What’s the alternative to attacking and defending yourself:  Be clear about your vision and your values, get your strategy straight, and build the systems and support for you to

Lead with your best self!


  • Dan,

    One of the blessings/curses of living past 50 years of age is outliving your hero-worship. Few things crash as hard as the soaring expectations we attach to our personal heroes. A terrible reality nearly overwhelmed me when I discovered my heroes were only human. I won’t go into a litany of my fallen heroes. Yet, there is a flip-side to my story.

    I remember (with shame now) the opinion I held of my father when I was eighteen years old, when — of course — I already knew everything. He was so old-fashioned and controlling, always emphasizing two things: integrity and responsibility. I knew he left school in the eighth grade to work, and with my newly printed high school diploma and my entrance papers for university, I tried my best to look down my very young nose at him. I left home, and very quickly started down my own path.

    Somehow, each time I tripped on that path and started to fall on my face, he was there to catch me or help me back up on my feet. With each errant misstep; with each attempted stupidity; his litany on integrity and responsibility made more sense, and I began to see past his gruff and grumpy exterior and to love even more the everyday leader he was. We shouted. We argued. We cried together when my Mom passed away. And one day, a few years back, he was gone.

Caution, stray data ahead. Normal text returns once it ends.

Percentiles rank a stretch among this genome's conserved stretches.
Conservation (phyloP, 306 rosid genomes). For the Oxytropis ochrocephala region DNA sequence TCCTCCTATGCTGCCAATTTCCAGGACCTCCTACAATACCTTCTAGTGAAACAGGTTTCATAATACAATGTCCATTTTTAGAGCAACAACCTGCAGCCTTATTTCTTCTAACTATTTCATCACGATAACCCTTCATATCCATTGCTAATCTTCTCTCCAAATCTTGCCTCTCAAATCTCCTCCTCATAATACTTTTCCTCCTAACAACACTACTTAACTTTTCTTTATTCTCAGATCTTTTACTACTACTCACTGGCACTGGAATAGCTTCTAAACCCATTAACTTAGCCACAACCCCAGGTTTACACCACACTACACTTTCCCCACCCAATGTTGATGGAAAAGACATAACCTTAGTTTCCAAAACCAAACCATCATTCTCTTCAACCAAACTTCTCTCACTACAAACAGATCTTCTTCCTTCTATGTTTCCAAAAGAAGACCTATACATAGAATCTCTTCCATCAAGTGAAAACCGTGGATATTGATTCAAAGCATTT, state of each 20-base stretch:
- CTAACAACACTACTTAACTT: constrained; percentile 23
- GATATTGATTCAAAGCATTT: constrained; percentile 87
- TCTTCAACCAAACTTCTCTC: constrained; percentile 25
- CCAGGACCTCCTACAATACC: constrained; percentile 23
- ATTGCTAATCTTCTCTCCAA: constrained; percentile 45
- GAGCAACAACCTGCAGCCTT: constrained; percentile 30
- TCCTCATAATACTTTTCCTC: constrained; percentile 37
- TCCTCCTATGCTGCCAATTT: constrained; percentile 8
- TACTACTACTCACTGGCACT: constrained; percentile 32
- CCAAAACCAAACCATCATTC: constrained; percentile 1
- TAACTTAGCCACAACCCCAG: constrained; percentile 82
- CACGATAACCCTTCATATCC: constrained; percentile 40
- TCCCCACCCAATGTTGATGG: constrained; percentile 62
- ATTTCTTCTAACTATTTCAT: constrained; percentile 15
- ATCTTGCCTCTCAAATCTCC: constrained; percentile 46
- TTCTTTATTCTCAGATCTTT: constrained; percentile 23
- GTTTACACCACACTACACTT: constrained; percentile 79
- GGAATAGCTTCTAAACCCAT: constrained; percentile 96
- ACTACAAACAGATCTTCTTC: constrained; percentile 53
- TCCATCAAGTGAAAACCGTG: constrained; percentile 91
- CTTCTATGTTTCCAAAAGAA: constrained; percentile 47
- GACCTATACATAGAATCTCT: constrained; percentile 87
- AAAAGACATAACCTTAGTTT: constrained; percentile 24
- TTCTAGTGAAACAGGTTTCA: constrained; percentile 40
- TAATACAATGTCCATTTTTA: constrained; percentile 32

It was about that time I looked in the mirror one morning, and saw my dad looking back at me. I realized then how much I missed his fiercely quiet and stoic, his granite leadership. I now hope that one day, my own children will reflect on my efforts — on my own litany about integrity and responsibility — and think of me as an everyday leader.

    This is how I deal with my doubts and fears, how I try to keep my strategy straight, how I focus on my vision and my values, and how I sleep at night.


  • Dan,

    The big point that you make here – that it’s not just about the big kahuna, but also the other kahunas, if you will – is VERY important. While that is a major theme of your writings about leadership, it is one of my strongest beliefs about leadership as well.

    Going along with that, let me remind you of what John C. Maxwell has said: “A great leader’s courage to fulfill his vision comes from passion, not position.”